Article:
More former Trump administration officials gathered to oppose ex-POTUS than expected, says former official
Capitol riots: Donald Trump revealed to have called insurrectionists hours before Jan. 6 riots
Former President Donald Trump was impeached for the second time by the House for inciting the Capitol insurrection. More details have recently surfaced, further indicating the former president’s role in the violence.
The Guardian reports that hours before the Capitol insurrection took place, Trump called top lieutenants at the DC Willard Hotel from the White House to discuss ways to stop Congress’ certification of US President Joe Biden’s election victory. Despite the Republican Party losing the 2020 elections, with the Democratic Party obtaining majorities in all chambers of Congress, Trump said on January 6 that it is important for the GOP to still hold the White House even if they lost.
“THE REPUBLICAN PARTY, AND, MORE IMPORTANTLY, OUR COUNTRY, NEEDS THE PRESIDENCY MORE THAN EVER BEFORE - THE POWER OF THE VETO. STAY STRONG!” tweeted the twice-impeached former president on January 6.
“Trump’s remarks reveal a direct line from the White House and the command center at Willard,” said the news outlet. “The conversations also show Trump’s thoughts appear to be in line with the motivations of the pro-Trump mob that carried out the Capitol attack. He phoned his lieutenants at the Willard sometime between the late evening of 5 January and the early hours of 6 January after becoming furious at Pence for refusing to do him a final favor.”
Pence ultimately became one of the targets of the mob during the insurrection, along with top Democrats. Later reports in the aftermath of the insurrection, it was revealed that the mob was planning to have Pence hanged, along with top Democrats like Nancy Pelosi, whose execution they called for.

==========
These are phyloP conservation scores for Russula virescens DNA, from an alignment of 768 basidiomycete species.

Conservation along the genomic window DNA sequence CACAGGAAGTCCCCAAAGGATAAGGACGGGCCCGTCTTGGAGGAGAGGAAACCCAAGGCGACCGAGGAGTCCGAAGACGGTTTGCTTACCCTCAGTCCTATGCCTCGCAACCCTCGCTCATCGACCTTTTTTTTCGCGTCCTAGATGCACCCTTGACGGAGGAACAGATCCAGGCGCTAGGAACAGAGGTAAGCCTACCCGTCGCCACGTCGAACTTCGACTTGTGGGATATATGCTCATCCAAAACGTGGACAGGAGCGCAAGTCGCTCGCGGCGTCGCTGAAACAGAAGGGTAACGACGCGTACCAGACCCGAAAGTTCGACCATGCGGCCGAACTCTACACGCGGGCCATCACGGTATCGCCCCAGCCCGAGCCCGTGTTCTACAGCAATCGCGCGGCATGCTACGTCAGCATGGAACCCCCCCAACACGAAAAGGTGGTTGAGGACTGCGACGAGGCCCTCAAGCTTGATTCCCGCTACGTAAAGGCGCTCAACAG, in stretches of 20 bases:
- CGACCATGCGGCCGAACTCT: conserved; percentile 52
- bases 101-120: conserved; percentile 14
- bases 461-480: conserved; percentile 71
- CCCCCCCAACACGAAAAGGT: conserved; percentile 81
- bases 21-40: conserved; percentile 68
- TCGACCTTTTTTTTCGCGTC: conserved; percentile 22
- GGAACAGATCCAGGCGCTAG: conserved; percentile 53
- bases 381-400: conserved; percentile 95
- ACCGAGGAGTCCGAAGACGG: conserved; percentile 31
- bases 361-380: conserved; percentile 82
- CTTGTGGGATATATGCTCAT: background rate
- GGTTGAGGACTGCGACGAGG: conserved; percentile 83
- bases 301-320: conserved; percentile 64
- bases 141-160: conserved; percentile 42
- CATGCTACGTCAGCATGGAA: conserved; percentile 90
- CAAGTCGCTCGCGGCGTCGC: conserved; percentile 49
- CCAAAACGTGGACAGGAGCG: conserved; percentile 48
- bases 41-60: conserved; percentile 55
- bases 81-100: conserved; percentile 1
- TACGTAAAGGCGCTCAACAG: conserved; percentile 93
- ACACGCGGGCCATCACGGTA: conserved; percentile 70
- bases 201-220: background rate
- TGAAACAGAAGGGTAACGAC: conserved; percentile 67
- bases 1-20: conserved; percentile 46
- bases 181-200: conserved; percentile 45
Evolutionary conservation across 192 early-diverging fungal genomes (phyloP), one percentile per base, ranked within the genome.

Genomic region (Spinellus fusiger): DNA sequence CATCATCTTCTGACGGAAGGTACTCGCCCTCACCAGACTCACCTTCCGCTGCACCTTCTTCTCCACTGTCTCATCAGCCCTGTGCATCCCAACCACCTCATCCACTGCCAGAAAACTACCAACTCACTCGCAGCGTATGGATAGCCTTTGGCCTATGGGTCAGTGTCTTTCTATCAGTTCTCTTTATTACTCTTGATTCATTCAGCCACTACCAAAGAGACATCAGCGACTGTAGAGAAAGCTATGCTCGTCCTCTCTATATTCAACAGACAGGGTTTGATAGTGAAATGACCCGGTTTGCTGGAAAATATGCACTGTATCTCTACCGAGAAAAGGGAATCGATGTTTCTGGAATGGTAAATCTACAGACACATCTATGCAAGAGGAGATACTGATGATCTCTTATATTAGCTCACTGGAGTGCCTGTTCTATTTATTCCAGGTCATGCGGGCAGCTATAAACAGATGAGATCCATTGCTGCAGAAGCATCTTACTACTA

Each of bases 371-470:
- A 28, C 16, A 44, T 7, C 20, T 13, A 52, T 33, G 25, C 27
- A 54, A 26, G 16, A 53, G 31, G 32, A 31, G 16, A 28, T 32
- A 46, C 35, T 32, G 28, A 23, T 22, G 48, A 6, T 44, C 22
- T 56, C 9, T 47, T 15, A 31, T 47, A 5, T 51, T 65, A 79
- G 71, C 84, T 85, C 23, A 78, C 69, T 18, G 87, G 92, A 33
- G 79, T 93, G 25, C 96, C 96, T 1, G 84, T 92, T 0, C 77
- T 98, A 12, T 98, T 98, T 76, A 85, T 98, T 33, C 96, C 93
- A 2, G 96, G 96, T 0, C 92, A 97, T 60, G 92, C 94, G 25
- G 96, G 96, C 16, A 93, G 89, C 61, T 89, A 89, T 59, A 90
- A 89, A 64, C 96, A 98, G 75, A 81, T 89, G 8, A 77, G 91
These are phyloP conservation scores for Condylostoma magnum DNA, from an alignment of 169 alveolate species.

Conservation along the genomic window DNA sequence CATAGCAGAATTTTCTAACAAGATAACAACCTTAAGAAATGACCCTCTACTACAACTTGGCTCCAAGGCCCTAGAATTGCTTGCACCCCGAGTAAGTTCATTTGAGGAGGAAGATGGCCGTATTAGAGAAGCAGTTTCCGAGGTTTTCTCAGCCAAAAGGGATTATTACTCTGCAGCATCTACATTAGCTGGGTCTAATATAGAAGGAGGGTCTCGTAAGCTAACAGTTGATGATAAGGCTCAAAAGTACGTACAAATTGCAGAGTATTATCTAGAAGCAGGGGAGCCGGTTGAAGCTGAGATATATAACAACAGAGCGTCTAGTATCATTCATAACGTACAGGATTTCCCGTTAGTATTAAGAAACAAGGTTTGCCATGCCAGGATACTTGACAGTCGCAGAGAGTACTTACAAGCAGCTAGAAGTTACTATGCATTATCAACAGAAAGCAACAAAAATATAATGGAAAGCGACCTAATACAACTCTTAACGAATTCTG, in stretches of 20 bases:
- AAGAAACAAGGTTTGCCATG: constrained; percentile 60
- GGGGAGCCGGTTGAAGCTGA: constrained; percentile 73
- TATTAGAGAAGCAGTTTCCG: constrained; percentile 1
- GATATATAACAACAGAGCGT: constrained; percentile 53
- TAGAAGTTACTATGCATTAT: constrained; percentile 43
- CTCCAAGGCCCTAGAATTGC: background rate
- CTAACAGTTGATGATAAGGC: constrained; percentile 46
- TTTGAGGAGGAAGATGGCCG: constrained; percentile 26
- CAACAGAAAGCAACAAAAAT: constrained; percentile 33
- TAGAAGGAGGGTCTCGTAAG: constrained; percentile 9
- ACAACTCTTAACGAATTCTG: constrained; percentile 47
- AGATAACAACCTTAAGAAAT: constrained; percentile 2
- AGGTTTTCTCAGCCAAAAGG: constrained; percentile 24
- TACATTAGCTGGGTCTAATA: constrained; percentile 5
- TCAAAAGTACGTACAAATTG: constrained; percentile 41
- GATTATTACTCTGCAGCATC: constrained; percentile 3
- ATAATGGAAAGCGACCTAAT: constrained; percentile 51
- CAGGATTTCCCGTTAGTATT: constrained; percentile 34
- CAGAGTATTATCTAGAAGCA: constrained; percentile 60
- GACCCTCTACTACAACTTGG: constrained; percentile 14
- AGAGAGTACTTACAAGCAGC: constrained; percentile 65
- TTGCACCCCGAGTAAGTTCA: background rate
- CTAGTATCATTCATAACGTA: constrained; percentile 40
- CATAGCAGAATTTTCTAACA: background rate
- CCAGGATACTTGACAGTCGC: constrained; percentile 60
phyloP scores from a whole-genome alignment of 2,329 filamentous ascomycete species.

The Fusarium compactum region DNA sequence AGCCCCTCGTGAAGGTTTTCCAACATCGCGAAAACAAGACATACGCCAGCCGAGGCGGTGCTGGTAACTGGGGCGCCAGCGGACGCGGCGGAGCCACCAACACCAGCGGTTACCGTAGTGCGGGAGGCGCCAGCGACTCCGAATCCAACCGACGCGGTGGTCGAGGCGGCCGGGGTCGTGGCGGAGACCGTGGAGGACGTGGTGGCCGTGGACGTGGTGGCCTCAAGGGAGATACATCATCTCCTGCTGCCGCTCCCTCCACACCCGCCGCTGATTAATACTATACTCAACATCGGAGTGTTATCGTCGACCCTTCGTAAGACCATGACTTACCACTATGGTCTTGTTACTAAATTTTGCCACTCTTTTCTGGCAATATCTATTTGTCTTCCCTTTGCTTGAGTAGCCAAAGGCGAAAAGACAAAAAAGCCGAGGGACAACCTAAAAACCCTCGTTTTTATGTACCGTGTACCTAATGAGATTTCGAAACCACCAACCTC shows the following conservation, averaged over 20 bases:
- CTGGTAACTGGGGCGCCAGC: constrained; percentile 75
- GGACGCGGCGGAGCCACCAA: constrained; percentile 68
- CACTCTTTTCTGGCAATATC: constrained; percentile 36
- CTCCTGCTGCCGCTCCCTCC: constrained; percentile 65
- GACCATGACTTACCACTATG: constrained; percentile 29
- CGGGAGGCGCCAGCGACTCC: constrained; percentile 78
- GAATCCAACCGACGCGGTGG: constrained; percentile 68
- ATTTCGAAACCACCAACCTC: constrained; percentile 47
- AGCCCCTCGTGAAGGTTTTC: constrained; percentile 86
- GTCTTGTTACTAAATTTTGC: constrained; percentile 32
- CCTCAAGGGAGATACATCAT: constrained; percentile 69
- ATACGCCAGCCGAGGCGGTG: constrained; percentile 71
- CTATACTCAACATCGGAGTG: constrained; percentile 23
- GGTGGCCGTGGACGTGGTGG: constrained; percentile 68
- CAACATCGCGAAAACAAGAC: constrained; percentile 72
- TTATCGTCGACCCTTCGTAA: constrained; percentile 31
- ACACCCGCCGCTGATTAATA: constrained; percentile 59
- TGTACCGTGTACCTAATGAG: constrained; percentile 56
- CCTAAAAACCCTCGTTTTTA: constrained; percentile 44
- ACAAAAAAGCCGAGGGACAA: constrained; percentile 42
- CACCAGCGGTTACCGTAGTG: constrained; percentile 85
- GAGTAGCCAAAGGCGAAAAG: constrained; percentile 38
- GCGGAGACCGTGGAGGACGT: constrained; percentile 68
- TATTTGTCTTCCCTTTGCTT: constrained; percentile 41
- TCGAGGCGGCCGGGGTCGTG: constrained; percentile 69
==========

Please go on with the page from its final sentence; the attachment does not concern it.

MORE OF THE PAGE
The former president has also sought to invoke executive privilege on the set of records that the National Archive has been authorized to turn over to the House Committee. The Biden White House has since declined to claim executive privilege over the documents, reiterating its stance a few times before. This week, during a hearing, Trump’s attorney Justin Clark struggled to answer the judge’s question of why the former president’s claim of executive privilege has more weight than a sitting president’s decision.
Clark argued that Trump has a right to invoke executive privilege over the documents that are set to be released to the House Committee. However, Judge Ketanji Brown Jackson questioned if there was a circumstance in which the former president had the authority to make the decision.